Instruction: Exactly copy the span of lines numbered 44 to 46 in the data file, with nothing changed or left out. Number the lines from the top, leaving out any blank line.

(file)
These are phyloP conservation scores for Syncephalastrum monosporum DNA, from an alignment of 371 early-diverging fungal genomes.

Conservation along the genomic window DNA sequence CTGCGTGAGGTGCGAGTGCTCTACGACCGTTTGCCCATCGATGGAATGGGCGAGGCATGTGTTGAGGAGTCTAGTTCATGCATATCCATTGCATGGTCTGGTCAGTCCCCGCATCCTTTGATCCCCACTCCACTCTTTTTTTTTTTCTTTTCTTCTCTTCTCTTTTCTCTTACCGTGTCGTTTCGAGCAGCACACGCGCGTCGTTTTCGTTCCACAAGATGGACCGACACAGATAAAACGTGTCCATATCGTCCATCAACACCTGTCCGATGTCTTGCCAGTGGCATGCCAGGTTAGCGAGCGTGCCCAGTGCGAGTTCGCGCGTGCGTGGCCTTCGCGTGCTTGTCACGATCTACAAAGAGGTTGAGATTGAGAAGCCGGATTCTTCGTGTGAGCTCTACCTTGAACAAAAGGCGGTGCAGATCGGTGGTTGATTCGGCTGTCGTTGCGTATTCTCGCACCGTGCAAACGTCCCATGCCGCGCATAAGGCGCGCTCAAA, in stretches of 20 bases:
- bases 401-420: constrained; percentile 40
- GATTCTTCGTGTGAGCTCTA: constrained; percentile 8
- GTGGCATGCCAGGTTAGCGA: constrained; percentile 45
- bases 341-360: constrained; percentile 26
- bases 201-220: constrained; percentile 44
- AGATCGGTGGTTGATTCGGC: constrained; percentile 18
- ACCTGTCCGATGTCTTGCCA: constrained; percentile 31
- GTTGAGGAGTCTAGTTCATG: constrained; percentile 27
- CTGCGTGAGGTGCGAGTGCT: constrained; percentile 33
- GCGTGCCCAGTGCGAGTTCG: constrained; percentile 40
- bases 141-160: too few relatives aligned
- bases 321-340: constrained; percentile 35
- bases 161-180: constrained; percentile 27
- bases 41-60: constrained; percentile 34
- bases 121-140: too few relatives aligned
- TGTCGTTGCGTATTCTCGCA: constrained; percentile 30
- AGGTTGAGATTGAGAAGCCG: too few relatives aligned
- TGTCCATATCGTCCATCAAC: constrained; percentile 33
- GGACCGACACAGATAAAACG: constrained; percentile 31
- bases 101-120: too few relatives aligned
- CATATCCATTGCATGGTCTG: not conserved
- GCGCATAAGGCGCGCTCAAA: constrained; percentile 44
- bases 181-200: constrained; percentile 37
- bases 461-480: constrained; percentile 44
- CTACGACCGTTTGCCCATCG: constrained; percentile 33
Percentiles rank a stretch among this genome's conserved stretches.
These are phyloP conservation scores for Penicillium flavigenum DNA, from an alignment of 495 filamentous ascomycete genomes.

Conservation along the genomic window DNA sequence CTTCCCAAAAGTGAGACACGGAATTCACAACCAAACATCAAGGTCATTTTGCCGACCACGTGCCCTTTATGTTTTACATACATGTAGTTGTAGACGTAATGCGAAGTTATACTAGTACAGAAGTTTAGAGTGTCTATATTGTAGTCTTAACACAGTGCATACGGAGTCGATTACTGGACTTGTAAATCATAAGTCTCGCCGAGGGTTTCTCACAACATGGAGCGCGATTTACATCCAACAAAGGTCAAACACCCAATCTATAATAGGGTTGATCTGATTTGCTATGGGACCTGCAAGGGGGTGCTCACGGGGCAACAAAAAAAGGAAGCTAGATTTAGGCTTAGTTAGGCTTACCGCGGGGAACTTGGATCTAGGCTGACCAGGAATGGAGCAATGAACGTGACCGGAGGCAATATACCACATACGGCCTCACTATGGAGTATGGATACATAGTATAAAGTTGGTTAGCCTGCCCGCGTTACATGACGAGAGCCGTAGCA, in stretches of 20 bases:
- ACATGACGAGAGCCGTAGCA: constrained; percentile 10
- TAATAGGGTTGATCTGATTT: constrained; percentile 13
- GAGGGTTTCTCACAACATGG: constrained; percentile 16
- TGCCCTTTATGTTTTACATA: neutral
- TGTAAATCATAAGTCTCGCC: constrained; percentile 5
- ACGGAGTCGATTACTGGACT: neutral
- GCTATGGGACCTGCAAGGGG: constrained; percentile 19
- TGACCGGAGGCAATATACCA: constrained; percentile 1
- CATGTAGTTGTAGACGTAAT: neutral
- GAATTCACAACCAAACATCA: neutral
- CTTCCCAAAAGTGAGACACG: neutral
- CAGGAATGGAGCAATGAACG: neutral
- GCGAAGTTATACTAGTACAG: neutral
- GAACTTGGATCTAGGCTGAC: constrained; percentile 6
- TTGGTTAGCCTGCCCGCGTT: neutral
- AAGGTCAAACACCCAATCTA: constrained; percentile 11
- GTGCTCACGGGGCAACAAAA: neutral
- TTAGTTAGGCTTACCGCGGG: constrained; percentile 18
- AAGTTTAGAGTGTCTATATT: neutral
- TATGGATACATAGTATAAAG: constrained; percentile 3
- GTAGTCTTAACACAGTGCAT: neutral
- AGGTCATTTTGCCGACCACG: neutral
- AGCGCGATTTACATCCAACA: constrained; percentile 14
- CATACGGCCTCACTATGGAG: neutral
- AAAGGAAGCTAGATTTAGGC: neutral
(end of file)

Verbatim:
- GAACTTGGATCTAGGCTGAC: constrained; percentile 6
- TTGGTTAGCCTGCCCGCGTT: neutral
- AAGGTCAAACACCCAATCTA: constrained; percentile 11